New Zealand-based label Maggie Marilyn has shifted to an entirely direct-to-consumer (DTC) selling model and is reversing its inventory model to become more sustainable. 

The brand has "said goodbye" to its wholesalers, with customers only able to purchase from the brand's website and its first, newly-opened bricks and mortar store in New Zealand. 

Speaking on the decision, Maggie Marilyn founder Maggie Hewitt said that the brand is part of a mission to create a better fashion industry. 

"Our purpose is to use fashion to create a better world.

"Our mission is to help transition the fashion industry to one that is transparent, circular, regenerative and inclusive.

"Our vision is for a healthy planet, empowered people and an economy that puts these things first," she said. 

With this transition, the brand has also abandoned traditional fashion calendar rules, allowing it to design slowly and mindfully.  

A key part of the realignment is the move to reverse Maggie Marilyn’s inventory ratio from 80% seasonal collections / 20% ‘Somewhere’ (the brand's traceable, evergreen essentials line) — to 95% ‘Somewhere’ / 5% ‘Forever’ capsules (seasonal collections produced in limited runs.)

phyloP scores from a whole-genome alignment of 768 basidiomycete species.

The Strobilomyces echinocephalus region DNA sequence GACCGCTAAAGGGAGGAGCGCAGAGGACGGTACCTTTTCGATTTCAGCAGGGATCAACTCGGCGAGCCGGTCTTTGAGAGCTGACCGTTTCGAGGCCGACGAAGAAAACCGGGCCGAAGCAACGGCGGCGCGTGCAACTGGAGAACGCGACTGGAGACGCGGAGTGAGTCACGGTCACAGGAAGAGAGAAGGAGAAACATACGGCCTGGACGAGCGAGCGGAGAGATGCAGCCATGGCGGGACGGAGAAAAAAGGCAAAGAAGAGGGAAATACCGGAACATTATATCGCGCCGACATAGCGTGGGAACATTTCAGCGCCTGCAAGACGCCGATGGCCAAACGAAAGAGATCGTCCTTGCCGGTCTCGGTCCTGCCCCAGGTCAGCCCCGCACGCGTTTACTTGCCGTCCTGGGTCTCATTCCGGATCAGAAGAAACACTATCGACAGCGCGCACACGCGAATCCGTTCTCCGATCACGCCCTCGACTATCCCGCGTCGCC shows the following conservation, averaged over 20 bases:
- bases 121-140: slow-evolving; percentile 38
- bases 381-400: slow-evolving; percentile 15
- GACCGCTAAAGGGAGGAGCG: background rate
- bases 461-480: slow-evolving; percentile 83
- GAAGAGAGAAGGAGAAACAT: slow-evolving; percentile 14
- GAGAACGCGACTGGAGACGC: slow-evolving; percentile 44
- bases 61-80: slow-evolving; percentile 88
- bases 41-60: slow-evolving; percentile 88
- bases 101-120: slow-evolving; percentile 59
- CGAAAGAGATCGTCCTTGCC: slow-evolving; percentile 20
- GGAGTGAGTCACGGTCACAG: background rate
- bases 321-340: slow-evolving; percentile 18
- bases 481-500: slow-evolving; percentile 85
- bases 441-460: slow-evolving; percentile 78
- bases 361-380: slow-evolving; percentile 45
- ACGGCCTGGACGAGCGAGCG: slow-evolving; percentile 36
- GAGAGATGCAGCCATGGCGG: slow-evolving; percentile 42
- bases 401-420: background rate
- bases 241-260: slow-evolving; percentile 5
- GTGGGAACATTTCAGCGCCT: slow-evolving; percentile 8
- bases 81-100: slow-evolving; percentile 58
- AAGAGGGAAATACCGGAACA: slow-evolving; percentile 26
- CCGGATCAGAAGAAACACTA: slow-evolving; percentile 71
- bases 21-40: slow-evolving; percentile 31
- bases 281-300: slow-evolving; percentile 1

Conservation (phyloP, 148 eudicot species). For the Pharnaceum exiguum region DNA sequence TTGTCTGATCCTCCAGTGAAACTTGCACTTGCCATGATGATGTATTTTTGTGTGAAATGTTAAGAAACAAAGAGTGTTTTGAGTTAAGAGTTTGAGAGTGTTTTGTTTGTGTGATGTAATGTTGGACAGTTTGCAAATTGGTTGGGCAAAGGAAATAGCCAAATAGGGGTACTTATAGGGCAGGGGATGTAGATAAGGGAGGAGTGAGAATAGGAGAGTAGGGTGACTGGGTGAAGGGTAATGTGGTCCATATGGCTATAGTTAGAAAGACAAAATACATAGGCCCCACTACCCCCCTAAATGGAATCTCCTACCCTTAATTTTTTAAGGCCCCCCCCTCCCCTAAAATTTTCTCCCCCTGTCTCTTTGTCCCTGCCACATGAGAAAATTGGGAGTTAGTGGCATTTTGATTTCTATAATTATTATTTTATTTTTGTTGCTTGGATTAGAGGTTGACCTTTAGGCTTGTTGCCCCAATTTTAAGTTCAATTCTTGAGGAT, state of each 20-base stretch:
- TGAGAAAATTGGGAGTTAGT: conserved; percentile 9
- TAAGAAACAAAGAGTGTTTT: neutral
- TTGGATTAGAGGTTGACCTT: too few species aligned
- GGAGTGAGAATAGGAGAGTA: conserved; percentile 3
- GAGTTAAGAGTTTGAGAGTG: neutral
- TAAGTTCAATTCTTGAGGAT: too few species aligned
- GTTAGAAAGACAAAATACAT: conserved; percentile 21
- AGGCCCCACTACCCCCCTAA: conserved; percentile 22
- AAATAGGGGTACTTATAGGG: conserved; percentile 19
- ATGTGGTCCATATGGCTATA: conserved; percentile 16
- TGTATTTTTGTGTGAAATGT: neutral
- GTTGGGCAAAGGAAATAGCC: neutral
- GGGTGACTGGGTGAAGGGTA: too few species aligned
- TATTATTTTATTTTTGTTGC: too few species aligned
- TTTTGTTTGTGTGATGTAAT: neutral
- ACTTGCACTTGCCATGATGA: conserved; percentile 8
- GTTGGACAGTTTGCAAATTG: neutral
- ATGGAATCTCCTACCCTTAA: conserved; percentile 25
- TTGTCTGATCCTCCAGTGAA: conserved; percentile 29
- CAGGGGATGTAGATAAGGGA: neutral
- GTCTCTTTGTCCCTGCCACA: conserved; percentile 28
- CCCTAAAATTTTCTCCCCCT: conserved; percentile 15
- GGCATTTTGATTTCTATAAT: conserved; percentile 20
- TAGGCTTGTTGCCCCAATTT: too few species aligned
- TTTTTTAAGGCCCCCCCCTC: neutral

The primary reason for this inventory reversal is to provide the textile growers with enough confidence to invest in regenerative agriculture, backed by a guarantee that they'll receive a large enough portion of business from Maggie Marilyn. 

And according to the brand, the price accessibility and resulting growth of the ‘Somewhere’ range offers this scale.

Since ‘Somewhere’s’ 2019 launch Maggie Marilyn has seen a 140% revenue increase and 90% web traffic increase each quarter alongside a 95% increase in conversion rates year on year. 

And its shift to DTC will mean that the brand will be able to abandon markdowns, firming confidence with partners of its continued investment. 

"Moving forward Maggie Marilyn will never go on sale," the business said in a statement. 

"[We] strongly disagree with the pervasive and damaging discounting of quality goods based only on seasonality, stressing that clothing do not devalue over time or season to season.

"To date, markdowns have been dictated by wholesale partners, pushing [us] to follow suit as not to disadvantage customers buying directly from Maggie Marilyn - another obstacle alleviated in shifting to DTC," the business said. 

Furthering its mission, Maggie Marilyn is also set to launch a repairs scheme where customers can return pieces that have developed what the brand is calling 'love marks', to be repaired for free. 

Launching initially within New Zealand and Australia, Hewitt hopes to extend this to her global community next year.

Additionally, in 2021 the brand will be launching its collection program for the recycling of ‘Somewhere’ garments that have reached the end of their life. 

The brand has celebrated its new beginning with the opening of its first retail store, the first of many Hewitt hopes to open around the world. 

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